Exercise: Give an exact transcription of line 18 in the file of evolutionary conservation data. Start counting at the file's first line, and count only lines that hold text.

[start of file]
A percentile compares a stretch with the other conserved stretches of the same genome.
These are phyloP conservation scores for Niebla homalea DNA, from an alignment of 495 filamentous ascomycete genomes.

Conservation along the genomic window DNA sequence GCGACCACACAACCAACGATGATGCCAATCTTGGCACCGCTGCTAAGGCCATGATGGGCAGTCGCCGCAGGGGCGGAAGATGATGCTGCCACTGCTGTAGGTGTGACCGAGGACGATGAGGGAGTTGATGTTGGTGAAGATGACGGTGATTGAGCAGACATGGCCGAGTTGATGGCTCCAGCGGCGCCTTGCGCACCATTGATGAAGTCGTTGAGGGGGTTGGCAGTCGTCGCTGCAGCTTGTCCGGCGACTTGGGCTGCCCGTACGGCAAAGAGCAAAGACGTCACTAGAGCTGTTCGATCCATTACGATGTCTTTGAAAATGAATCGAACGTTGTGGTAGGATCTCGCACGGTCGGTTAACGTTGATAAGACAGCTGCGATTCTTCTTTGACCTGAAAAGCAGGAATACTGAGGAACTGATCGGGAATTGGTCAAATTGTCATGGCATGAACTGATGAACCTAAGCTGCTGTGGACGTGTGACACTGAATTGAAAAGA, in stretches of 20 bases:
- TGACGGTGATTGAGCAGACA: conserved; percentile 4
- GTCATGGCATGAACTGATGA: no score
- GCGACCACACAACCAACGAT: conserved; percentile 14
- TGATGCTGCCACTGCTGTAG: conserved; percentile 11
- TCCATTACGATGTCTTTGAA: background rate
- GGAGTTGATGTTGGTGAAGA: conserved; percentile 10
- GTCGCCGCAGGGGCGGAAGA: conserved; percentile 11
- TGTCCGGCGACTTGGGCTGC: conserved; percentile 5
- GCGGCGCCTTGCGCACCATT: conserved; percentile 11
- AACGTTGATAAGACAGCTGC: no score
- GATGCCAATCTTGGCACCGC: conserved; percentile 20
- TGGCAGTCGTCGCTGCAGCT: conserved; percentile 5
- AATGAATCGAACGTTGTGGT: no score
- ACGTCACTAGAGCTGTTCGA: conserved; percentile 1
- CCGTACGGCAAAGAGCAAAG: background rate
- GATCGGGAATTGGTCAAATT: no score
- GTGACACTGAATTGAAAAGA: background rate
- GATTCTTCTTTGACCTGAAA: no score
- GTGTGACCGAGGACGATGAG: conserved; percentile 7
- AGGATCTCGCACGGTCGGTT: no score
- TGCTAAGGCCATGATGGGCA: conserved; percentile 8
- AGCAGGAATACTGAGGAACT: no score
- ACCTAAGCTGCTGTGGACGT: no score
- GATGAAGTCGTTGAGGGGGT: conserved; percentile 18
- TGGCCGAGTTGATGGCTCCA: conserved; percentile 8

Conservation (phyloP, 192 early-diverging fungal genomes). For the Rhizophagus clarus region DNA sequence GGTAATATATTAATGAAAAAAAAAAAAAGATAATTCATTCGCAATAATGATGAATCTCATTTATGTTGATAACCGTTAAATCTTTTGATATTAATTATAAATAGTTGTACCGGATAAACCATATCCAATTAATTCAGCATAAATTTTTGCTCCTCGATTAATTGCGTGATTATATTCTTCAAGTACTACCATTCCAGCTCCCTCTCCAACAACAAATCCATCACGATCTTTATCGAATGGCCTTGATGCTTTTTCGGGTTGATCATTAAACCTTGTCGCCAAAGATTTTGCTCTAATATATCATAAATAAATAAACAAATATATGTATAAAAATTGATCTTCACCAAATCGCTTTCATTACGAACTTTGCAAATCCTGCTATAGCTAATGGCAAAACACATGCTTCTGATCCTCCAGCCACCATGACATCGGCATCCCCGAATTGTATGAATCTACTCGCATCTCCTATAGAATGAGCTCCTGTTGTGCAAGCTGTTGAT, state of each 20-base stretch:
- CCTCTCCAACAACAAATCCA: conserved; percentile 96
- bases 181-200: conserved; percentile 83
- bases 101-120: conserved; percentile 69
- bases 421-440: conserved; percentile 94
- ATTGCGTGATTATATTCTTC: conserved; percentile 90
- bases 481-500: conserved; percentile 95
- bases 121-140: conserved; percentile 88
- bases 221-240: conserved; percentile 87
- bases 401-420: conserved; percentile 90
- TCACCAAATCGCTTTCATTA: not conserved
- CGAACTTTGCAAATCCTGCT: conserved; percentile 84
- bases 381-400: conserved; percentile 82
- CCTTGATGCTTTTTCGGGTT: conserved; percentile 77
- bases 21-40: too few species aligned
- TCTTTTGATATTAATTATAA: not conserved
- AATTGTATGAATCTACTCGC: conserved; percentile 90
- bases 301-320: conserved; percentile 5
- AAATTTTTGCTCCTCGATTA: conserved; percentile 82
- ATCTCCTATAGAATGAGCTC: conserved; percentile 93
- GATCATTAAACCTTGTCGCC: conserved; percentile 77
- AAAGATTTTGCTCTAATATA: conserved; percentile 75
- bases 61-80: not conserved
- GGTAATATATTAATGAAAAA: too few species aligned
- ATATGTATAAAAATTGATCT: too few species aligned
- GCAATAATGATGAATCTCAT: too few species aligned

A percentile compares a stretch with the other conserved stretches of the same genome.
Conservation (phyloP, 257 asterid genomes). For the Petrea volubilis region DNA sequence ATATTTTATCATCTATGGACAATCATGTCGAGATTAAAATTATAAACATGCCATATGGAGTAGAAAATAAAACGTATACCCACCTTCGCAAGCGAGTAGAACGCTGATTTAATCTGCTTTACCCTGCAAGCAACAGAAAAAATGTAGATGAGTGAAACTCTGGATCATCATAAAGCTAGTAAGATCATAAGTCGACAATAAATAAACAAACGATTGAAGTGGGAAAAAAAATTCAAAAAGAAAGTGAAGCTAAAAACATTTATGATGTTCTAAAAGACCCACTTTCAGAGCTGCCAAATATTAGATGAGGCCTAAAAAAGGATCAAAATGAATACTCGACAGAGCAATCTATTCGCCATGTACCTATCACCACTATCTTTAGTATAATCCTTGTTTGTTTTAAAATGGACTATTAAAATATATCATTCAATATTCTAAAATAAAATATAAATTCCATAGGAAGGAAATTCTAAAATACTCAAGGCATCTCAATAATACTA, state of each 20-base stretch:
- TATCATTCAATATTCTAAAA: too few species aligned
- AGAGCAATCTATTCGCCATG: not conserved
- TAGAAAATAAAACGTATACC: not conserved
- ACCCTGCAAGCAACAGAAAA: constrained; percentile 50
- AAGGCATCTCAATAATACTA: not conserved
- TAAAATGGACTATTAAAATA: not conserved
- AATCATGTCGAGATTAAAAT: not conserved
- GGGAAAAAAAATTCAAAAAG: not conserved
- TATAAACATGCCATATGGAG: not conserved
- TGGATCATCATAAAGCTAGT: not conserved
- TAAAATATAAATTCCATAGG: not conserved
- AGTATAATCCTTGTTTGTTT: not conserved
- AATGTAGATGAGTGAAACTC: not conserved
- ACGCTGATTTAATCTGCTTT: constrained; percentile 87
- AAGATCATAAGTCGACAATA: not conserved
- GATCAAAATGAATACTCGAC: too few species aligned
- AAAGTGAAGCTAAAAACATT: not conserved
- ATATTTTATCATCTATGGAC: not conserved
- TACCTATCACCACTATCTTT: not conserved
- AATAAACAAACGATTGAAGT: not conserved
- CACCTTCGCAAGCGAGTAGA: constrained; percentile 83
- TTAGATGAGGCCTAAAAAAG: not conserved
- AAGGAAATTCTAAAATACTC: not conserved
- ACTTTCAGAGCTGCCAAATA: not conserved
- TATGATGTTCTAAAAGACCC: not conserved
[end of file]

- CCGTACGGCAAAGAGCAAAG: background rate